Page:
Shreya Kaipa | Sankofa Food and Cultural Initiative
BArch 2023 | Architecture

Shreya is a spatial designer and organizer who values community-centered design that prioritizes socio-economic conditions of place, and ecology. She is interested in finding ways of working with immigrant communities to create opportunities to celebrate and revive cultural ecological practices through land and space. This summer, she will be working with and learning from the Sankofa Cultural Initiative from the West Elmwood Housing Corporation in the West End of Providence. Sankofa manages a community garden and farmer’s market that positions immigrants to be able to grow and share culturally specific produce. Through conversation with growers, chefs, and vendors, she will work with them to bring awareness to under prioritized communities by proposing a spatial intervention that considers underutilized urban space as a resource. Shreya hopes to create an opportunity for members within food deserted areas to have more access to growing, cooking, and sharing produce that in addition, has cultural significance.

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Vrinda Mathur | Social Enterprise Greenhouse
MID 2022 | Industrial Design

Vrinda Mathur is a graduate student of Industrial Design at the Rhode Island School of Design. She made a pivotal shift in her professional career after gaining entrepreneurial experience with Studio Wood, a furniture design practise she co-founded in 2014 in India. With her academic leap, she aspires to hone her creative abilities to solve larger humanitarian problems through the medium of art, design and thinking in systems. As a Maharam Fellow she will be working with Social Enterprise Greenhouse (SEG), a non profit organisation based in Providence, Rhode Island. She will assist on projects in the realm of community empowerment through the lens of a changing climate. With the fellowship, she hopes to bring voices of historically excluded and marginalised communities to the forefront and amplify systemic inequities that continue to weaken their stature as a stakeholder in climate action policies. She will be working in collaboration with SEG’s affiliate organisations focusing on equity and inclusion, water, energy, and food systems.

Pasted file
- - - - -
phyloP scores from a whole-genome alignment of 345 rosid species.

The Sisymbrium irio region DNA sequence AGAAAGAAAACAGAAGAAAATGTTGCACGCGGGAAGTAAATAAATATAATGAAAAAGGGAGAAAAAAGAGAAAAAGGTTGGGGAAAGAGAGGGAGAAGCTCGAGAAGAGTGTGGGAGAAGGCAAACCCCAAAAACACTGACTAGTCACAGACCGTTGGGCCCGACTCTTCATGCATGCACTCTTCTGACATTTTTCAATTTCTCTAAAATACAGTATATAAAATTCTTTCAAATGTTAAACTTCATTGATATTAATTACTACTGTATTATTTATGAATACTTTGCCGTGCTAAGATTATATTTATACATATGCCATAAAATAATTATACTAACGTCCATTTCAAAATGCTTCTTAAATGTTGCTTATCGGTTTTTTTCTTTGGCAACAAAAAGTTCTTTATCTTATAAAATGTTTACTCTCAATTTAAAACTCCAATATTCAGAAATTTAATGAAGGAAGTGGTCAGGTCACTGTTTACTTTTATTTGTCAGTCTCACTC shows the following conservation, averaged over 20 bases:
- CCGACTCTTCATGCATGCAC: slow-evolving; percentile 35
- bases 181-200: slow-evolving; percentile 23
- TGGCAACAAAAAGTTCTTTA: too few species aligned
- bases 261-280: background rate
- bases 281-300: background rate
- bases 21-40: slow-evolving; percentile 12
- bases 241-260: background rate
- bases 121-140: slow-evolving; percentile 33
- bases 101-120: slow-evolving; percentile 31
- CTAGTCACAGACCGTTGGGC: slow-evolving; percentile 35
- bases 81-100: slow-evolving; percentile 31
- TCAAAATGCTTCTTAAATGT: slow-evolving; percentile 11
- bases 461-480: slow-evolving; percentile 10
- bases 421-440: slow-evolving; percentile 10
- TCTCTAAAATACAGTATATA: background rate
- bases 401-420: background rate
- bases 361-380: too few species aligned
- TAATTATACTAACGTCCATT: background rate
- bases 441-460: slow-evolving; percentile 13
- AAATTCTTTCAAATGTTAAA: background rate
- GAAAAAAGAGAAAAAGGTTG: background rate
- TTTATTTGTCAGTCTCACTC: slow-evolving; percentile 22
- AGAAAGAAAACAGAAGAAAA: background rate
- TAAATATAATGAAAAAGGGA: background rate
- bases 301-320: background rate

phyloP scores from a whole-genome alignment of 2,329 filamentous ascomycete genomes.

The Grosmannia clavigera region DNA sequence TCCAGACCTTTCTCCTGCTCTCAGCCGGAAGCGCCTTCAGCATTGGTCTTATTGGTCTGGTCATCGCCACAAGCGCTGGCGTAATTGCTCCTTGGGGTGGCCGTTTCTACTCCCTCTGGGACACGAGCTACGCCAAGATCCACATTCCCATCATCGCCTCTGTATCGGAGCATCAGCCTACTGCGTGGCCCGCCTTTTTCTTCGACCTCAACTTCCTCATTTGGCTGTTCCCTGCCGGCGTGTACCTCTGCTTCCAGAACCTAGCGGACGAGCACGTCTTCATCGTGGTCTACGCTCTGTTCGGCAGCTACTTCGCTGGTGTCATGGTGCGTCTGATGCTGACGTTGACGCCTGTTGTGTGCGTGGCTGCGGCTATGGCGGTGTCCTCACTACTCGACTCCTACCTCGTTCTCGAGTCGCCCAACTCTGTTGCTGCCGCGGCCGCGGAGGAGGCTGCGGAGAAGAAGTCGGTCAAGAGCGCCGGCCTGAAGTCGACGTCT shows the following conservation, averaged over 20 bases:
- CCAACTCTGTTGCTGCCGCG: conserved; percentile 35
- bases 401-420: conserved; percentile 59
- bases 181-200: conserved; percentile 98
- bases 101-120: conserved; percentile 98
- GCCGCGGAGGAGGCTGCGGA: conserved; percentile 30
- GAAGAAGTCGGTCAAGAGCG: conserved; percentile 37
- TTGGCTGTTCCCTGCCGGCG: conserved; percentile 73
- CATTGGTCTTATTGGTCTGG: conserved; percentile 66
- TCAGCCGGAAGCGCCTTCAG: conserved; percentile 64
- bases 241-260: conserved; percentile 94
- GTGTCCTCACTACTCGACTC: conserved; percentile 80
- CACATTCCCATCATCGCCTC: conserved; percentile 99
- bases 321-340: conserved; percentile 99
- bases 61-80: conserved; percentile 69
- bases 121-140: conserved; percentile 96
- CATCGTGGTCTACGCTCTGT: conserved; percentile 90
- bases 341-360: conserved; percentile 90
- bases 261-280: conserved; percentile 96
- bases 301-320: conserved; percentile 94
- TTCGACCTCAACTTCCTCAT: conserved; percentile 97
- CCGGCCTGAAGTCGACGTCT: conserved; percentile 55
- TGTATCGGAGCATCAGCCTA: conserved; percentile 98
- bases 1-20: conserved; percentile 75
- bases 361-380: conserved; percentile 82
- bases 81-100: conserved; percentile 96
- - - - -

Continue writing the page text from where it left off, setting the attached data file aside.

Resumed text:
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Leslie Ponce Diaz | Kansas City Public Schools USD 500, Enough Is Enough
BArch 2023 | Architecture